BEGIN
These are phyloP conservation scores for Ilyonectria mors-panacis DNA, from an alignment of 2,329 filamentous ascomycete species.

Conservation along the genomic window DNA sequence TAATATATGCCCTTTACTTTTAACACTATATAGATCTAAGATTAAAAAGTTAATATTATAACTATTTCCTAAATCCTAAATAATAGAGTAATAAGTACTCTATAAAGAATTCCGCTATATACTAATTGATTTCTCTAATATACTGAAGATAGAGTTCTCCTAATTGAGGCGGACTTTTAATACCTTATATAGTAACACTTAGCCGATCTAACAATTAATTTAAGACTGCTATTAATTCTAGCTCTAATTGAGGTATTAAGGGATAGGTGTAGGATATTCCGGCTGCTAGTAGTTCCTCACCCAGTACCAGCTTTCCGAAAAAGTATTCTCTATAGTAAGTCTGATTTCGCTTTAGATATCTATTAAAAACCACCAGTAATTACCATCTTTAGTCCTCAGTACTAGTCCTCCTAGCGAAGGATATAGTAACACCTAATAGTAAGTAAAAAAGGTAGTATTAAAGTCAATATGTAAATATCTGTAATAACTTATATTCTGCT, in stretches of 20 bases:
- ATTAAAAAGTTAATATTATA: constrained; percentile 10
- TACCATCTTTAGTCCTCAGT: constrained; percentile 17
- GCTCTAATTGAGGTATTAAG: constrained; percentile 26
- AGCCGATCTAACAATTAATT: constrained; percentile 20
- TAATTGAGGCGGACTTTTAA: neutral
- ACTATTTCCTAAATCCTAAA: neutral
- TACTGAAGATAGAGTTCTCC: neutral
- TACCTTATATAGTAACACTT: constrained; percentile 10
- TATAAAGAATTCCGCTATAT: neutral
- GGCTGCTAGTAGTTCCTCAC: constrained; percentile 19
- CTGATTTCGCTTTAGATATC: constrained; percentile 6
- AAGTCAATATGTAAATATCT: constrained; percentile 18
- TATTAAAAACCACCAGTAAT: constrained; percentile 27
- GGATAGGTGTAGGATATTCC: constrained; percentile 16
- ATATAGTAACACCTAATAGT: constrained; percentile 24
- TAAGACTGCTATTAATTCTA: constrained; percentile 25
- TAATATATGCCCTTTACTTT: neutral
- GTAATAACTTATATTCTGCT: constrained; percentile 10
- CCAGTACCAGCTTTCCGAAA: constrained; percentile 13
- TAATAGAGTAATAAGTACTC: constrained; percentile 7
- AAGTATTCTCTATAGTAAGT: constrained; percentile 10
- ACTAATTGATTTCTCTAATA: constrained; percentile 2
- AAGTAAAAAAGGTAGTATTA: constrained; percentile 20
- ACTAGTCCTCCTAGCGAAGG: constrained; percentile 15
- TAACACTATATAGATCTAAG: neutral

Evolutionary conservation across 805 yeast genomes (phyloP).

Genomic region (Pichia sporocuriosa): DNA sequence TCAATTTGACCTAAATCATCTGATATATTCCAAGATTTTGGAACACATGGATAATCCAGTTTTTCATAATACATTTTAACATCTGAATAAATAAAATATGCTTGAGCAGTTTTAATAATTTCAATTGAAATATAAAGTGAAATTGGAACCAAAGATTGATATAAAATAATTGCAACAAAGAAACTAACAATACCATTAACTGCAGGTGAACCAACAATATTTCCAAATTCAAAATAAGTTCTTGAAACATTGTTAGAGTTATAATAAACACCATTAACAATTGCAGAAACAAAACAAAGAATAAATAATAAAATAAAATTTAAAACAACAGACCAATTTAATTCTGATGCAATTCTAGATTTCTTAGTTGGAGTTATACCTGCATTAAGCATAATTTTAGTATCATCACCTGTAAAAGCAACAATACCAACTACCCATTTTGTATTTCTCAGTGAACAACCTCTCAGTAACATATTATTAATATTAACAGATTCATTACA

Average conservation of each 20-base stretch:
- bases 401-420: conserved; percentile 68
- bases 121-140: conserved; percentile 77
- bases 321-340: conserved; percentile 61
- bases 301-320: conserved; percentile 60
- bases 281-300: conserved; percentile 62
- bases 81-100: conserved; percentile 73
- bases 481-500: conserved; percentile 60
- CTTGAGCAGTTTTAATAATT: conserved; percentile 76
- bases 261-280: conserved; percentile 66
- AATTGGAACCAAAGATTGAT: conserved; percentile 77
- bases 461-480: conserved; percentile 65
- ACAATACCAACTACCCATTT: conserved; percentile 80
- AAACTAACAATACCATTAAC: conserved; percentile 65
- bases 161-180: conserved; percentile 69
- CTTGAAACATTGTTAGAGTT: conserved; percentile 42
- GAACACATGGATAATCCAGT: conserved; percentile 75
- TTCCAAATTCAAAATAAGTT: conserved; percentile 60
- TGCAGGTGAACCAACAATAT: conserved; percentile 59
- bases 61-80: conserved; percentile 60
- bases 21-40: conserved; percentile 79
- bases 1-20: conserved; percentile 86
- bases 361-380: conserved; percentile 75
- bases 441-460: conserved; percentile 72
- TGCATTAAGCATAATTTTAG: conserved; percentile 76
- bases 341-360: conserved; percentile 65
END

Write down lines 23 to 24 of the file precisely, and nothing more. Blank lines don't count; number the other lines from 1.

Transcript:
- AAGTATTCTCTATAGTAAGT: constrained; percentile 10
- ACTAATTGATTTCTCTAATA: constrained; percentile 2